Whether roving the crowd for candid shots, showcasing an elaborate meal or capturing a well-known keynote speaker at an annual conference, these four Texas photographers have got it covered. Specialists from around the state took some time out to talk about what makes great event photography and how to create better photos of food, people and event atmosphere. All four photographers spoke about one common denominator for great shots: Good editing makes all the difference.
Texas Meetings + Events Magazine
Whether you are hosting a group of locals for a corporate fete or looking to impress visiting out-of-towners, a great steak always makes a good impression. Beef is big business in Texas, which means myriad restaurant choices for planners.
“Nothing says Texas pride like a juicy steak. Texans spent $3 billion on beef in restaurants in 2014. That’s 700 million pounds of beef,” says Rachel Chou, Texas Beef Council senior manager, consumer communications.
And where better to treat your guests than a distinct steakhouse with private event space?
You think these connections will come naturally, but they require a surprising amount of skill.
1.5 oz. vodka
1.5 oz. chamomile tea
.25 oz. local honey syrup
.25 oz. lemon juice
1. Mix all ingredients together in shaker.
2. Shake and serve in chilled martini glass.
Courtesy of The Hilton Anatole, Dallas
Nestled in the heart of America is one of the meeting industry’s most affordable gems: Kansas City, Missouri. This diverse, metropolitan city spanning the Kansas-Missouri border is less than a day’s drive from 55 million Americans, and Kansas City International Airport is just a three-hour flight away from each coast. Pair this convenient location with all-around affordability and a downtown revitalization, and Kansas City quickly becomes a must-book destination.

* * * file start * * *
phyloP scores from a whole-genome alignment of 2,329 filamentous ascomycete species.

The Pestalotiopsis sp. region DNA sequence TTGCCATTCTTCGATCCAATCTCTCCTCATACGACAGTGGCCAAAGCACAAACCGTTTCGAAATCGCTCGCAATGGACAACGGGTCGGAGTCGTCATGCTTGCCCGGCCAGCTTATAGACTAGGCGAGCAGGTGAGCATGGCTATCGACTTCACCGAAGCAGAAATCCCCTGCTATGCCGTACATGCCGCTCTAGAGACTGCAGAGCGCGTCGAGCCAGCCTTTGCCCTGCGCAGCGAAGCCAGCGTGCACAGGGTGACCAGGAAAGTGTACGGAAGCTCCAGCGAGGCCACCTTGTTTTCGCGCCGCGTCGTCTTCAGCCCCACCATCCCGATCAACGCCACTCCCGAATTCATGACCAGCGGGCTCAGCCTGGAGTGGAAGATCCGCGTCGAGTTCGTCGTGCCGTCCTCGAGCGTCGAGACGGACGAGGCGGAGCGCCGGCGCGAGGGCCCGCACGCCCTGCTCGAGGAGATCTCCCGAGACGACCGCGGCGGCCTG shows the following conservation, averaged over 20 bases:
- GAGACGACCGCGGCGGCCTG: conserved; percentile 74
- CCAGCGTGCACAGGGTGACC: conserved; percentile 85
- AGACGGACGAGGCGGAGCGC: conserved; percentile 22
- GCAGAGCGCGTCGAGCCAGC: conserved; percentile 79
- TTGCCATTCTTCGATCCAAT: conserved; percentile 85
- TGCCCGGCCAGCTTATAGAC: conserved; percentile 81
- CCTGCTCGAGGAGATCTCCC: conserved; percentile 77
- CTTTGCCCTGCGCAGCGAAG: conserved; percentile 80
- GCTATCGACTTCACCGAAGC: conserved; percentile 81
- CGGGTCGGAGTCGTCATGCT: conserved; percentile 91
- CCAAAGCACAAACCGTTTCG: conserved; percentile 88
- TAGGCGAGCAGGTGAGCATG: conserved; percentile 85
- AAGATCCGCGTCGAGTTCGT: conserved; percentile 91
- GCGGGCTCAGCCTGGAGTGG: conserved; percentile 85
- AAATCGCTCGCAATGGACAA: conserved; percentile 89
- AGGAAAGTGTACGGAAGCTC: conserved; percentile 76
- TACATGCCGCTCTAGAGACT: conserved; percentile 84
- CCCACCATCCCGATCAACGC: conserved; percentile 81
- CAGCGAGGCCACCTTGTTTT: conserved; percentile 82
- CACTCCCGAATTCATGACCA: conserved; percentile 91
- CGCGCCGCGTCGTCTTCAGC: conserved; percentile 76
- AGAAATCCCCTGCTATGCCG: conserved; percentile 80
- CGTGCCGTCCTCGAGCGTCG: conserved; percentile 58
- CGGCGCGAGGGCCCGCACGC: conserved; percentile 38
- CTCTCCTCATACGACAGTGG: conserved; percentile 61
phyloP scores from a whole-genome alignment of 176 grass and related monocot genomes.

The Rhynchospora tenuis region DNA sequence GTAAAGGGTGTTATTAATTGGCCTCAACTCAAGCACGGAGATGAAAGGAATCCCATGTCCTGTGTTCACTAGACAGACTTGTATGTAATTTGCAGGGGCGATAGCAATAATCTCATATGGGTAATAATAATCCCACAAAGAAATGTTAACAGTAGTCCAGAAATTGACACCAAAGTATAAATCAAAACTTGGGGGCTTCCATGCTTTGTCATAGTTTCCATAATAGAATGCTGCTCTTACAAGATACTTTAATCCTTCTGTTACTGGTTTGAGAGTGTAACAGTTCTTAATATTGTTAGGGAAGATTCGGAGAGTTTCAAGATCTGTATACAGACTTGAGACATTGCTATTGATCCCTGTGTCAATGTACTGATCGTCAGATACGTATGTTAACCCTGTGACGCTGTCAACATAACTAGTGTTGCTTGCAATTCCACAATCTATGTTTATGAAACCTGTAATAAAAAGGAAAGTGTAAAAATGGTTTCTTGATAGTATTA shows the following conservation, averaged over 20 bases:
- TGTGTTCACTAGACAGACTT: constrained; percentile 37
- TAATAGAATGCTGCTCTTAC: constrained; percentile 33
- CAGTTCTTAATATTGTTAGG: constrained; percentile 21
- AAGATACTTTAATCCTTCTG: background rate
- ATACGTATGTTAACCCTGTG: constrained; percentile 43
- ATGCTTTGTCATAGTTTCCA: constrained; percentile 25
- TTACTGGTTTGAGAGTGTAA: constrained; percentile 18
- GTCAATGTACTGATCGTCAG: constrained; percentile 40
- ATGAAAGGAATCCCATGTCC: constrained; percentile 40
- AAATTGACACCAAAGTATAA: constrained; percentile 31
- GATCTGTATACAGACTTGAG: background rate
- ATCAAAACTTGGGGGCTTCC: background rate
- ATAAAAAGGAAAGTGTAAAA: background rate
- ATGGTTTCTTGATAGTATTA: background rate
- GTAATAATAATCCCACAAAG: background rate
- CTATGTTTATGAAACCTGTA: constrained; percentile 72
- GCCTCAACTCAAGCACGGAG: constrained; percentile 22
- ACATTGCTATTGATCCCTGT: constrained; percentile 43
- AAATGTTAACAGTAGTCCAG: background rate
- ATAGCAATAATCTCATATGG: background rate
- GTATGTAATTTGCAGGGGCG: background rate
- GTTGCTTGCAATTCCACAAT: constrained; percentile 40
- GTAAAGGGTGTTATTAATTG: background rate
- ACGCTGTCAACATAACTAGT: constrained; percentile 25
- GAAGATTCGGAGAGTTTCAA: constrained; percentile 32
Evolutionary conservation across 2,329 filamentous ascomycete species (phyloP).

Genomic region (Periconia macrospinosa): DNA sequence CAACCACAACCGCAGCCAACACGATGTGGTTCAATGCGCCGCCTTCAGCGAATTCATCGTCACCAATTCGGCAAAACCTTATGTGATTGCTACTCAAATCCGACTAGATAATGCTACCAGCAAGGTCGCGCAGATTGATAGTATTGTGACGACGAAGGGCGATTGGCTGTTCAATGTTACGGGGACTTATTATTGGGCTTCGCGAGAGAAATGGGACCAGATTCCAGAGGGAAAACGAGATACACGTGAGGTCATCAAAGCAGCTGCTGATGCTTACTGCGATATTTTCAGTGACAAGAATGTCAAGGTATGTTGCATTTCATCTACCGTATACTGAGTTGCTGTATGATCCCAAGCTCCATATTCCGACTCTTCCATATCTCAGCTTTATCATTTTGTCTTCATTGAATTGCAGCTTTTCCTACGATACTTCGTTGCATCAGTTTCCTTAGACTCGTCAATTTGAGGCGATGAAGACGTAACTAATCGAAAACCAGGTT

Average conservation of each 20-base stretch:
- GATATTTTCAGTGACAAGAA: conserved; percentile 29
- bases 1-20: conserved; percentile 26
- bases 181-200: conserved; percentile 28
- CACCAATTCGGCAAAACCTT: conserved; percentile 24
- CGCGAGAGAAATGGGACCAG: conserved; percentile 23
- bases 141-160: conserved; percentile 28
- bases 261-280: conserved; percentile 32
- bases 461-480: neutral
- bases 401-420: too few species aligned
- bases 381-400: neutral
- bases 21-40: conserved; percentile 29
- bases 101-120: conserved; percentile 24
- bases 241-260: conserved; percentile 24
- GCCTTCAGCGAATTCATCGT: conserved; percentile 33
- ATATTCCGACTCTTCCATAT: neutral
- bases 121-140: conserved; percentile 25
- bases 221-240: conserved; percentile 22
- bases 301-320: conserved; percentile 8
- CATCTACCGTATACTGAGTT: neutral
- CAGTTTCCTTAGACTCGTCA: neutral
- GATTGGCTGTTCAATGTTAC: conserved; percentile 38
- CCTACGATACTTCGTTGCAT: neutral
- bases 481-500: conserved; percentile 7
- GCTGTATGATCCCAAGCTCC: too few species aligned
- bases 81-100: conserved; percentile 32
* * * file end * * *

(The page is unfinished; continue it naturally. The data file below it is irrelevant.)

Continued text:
One of my favorite television shows to watch is Master Chef Junior—that Gordon Ramsay-spearheaded competition, which pits incredibly talented mini-chefs against one another in a race to produce professional-caliber works of food art. Often these culinary savants perform with startling professionalism when working solo, but struggle when presented with a team challenge.
The National Chamber of the Tequila Industry (CNIT) is the oldest tequila industry group in Mexico. Based in Guadalajara, the heart of tequila country, the organization recommends the following tequila tasting tips:
1. Observe the tequila in a clear glass against a white tablecloth. White or silver tequila should be completely clear in color. Reposado and Añejo tequilas will be golden, with extra-aged tequilas on the amber side.
El Big Bad restaurant and event space has a reputation for its Texas-sized selection of tequila infusions. One step inside the historic downtown Houston eatery and it’s clear why the venue is known for tequila. A full bar loaded with top-shelf spirits stretches the entire length of the upstairs dining room.
Settled nearly two centuries ago on the banks of the Neches River, just inland from the Gulf of Mexico, Beaumont has evolved from a sleepy farming community to a vibrant cultural melting pot. East Texas culture, influenced by the thick pine forests to the north, lends Deep South hospitality while the nearby Louisiana border infuses distinctly Cajun flair. Combined with the wildcatting spirit that put Beaumont on the map (Texas’ first big oil gusher spewed just south of town back in 1901), the city dances to a tune of its own.
Texas pet owners are increasingly traveling with their furry friends. In its 2014 Pet Owners Survey, the American Pet Products Association discovered 32 percent of dog owners travel with their pets when they leave town for more than two nights. For Texans, that’s no small number. By 2014 Census Bureau estimates, nearly 27 million people live in Texas, and the American Veterinary Medical Association estimates more than 35 percent of Texas households have at least one dog.